With respect to faculty and staff, we know that at some time 52 percent have seriously considered leaving Stetson, many for financial reasons, and only 39 percent have felt valued by the DeLand administration. For every staff and faculty member we lose, we lose the gifts that they bring to this community in their intellect, their insights and their passion.

For every student we lose because of their sense of not belonging or having been harassed in some fashion, we lose their gifts of intellect, insights and passion. We will have broken our promise to them that at Stetson they can learn and thrive and be their very best selves. Every student who leaves, for whatever reason, also means a loss of revenue that could have been invested in salaries, benefits, professional development and better teaching environments.

We owe everyone who chooses to come to Stetson, everyone who believes the promise of the beauty of our university, the right to live and learn and work here with equity and dignity, with the opportunity to have a voice that they can use freely and be welcomed and included for that voice.

Inclusive excellence and retention are Venn diagram circles that almost completely overlap.

That is why I challenge us to:

  • Build mutual respect for one another and our differences of all kinds
  • As individuals, groups and as an institution, to increase our knowledge of prevention, respect and support around issues of harassment and assault
  • Become free of exclusionary, intimidating, offensive and hostile conduct with respect to one another, and
  • Develop a more diverse and inclusive curriculum.

Let me turn now to our Provost, Dr. Noel Painter, for his remarks that further zero in on what I have presented to you.

Noel Painter, Ph.D., Provost and Executive Vice President, remarks at the General Faculty meeting on Friday, Feb. 24, 2017, at Lee Chapel

To conclude, I would like to describe for you the way I see us moving ahead.

First, I would like to name a monitoring group for each campus, reporting to me, that has the power and teeth to monitor and report on progress and roadblocks around the suggestions for action from the Task Force and from each member of my Cabinet.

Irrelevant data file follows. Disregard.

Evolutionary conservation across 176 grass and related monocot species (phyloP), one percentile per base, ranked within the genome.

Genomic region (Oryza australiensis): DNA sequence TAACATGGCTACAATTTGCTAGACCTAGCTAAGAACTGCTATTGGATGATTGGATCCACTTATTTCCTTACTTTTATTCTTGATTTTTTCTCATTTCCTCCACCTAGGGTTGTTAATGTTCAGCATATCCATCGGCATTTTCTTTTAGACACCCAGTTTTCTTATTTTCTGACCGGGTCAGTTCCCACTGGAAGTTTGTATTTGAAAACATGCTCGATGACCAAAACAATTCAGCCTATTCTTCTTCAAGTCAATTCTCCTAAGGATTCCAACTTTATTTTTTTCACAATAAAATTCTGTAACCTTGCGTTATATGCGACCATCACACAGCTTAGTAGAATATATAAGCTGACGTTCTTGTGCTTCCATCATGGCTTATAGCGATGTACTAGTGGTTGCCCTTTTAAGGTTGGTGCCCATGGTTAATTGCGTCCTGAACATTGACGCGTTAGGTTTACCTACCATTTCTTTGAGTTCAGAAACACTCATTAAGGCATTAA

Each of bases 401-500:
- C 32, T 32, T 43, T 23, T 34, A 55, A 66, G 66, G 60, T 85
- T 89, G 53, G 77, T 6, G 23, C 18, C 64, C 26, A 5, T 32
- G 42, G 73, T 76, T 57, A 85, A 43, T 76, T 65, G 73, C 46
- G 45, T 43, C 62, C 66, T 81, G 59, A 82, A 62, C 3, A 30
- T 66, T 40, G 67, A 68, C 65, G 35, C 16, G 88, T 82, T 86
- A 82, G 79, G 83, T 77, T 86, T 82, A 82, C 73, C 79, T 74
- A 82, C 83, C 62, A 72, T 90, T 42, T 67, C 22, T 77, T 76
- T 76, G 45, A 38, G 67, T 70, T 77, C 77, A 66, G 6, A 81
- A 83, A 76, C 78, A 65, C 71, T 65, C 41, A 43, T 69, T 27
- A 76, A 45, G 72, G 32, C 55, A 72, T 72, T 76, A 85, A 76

A number of you have stepped forward to do this work and I thank you for that. But I have not received any faculty volunteers and cannot move forward until that happens. So today, I am asking our faculty here in DeLand to step forward by sending me a note indicating your interest.

Second, I would like to put together a small group, maybe three or four of you, to develop a Statement of Principles for Stetson University.

Third, I’ve asked Vice President Bruce Chong working with our IT staff to assure that by the opening of school in August 2017, we have a better, clearer, more focused and timely way to communicate with the members of the Stetson community.

Fourth, I asked all members of our Cabinet to stand and report on two of their top initiatives for moving ahead on this most important work of climate and retention.

Cabinet comments at the General Faculty meeting on Friday, Feb. 24, 2017, at Lee Chapel

Patrick Coggins, Ph.D., Professor and Chair Faculty Senate

  1. Increase faculty voice and transparency in governance
  2. Work with students to provide academic advising with career and graduate school projections

Bruce Chong, Vice President for Marketing and Communications

  1. Address internal communications through MyStetson
  2. Build communications channels to promote transparency

Joel Bauman, Vice President for Enrollment Management

  1. Develop summer enrichment programs for under-served populations
  2. Develop partnerships with Community Based Organizations, CBO's

Jeff Altier, Athletics Director

  1. Promote the student-athlete and their academic success
  2. Improve inclusiveness with staff and students, especially with LGBTQ+ through education and training, and ban non-conference athletic travel to North Carolina until HB 2 has been rescinded.

Bob Huth, Executive Vice President and Chief Financial Officer

  1. Make online courses ADA accessible
  2. Identify and label "All Gender" restrooms

Jeff Ulmer, Vice President for Development and Alumni Engagement

  1. Expand mentorship program connected to Bonner Program and Cross Cultural Center
  2. Develop community, service-based learning and internships for students

Lua Hancock, Vice President for Campus Life and Student Success

  1. Increase education, systems and communication around Title IX related issues to raise awareness of gender bias and reduce sexual violence and harassment
  2. Create bias-related protocol by May 1, 2017, so the community is clear on the reporting process for bias-related behavior
  3. Create process to increase student collaboration on issues of diversity and inclusion

Noel Painter, Ph.D., Provost and Executive Vice President

  1. Increase awareness of how data can inform our work in both inclusiveness and retention
  2. Increase awareness of the importance and value of diversity in learning